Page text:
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The quarterly meeting of the Church of 3 England Sunday School Teachers’ Union r was held in St. Paul’s Schoolroom last evening, when there was a large attendance. Archdeacon Edwards occupied the chair, and the programme opened with praise and prayer. The Right Rev. the Bishop op Dunedin (President of the Union) gave an eloquent k address, entitled ‘ How to use our Oppor--3 tunity.’ Having defined the object of 1 teachers as that of making Christiana of those committed to their care, Dr Nevill ‘ referred to the terrible persecutions which 3 were directed against members of the early 7 church, who died in and for their faith in Christ. Catechists were always regarded as ef great importance in the work of train- ' ing children. They must be trained as 7 members of Christ, who would stand 3 fast in the faith in that church which 3 they held to be the truest exponent of what the early Christian church really was. Teaching must be definite and i clear as set forth in the articles of religion 3 and in the Prayer Book, Other denomina- . tions were most honeycombed with infia delity, which had its rise in Germany. He pointed out that the most evangelical church was the Church of England. When chil- , dren were baptised she treated them as 1 members of God’s family. They were taught—first, obedience to God as their 5 Heavenly Father; secondly, gratitude and love to the Second Person of the Blessed | Trinity, who came from Heaven as their 1 Redeemer; thirdly, the highest possible 1 conception of their privileges as members ? of God’s holy church. The church was God’s instrument to teach the Gospel; it was the training ground for God’s family. Boys and girls should be well grounded in the church catechism, in the history of their church, in the Prayer Book. The three j orders of the ministry had existed from the earliest age of the church. In the Prayer Book the Gospel was displayed to members in such a form that they could hold it fast and give reasons for the hope that was in them. As certain features at the entrance to Solomon’s Temple indicated strength and s beauty, the same virtues should be found in t the youth of the church, who should have t the utmost care and love that their teachers could possibly bestow. The Bishop closed with an eloquent peroration, and was heartily applauded. The Revs. A. R. Fitchett, \V. Ronaldson, and A. G. Yorke took part in the discussion 1 of the address.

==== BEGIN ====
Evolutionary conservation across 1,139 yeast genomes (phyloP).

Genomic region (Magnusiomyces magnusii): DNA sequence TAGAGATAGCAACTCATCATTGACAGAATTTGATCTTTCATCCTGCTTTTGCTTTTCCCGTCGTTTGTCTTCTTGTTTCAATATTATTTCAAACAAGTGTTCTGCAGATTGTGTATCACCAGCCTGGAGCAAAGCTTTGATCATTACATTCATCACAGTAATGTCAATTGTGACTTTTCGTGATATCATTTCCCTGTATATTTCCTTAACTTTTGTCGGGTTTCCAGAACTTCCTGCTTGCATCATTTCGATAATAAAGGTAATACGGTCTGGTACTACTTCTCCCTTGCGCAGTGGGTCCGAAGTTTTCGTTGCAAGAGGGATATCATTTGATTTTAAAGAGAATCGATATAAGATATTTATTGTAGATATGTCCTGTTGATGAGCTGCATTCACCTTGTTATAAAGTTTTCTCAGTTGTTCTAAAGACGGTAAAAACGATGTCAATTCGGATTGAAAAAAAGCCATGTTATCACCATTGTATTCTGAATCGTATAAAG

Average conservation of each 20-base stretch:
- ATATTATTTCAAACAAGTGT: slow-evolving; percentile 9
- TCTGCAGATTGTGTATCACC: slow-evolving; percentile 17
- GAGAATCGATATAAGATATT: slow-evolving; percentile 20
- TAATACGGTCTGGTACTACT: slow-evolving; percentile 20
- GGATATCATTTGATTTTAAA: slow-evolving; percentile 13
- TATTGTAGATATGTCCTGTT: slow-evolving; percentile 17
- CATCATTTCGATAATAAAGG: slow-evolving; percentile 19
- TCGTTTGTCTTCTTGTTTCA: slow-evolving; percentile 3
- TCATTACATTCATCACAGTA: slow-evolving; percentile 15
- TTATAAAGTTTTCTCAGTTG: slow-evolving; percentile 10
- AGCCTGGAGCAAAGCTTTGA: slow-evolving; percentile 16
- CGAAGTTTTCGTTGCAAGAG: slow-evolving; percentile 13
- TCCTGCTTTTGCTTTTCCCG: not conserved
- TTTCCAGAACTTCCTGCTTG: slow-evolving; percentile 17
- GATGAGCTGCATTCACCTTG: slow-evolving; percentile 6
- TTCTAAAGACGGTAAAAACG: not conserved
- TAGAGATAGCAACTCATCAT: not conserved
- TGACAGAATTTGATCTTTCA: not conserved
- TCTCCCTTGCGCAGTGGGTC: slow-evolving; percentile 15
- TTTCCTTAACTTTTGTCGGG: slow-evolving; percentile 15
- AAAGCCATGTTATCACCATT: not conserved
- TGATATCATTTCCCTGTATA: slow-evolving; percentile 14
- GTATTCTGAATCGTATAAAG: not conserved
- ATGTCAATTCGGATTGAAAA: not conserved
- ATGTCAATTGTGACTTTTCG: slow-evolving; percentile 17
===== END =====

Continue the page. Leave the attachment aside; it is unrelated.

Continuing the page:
Refreshments were supplied by the teachers of St. Paul’s School. One of the ladies volunteered to prepare a paper for the next meeting of the Union. On the motion of Mr Wathen, seconded by Mr STATBAM, a hearty vote of thanks was passed to the president for his address. Dr Neviix briefly acknowledged the compliment. The meeting closed with the benediction, thus ending one of the most successful of meetings. ____________

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Bibliographic details

SUNDAY SCHOOL UNION., Issue 8020, 24 September 1889

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SUNDAY SCHOOL UNION. Issue 8020, 24 September 1889

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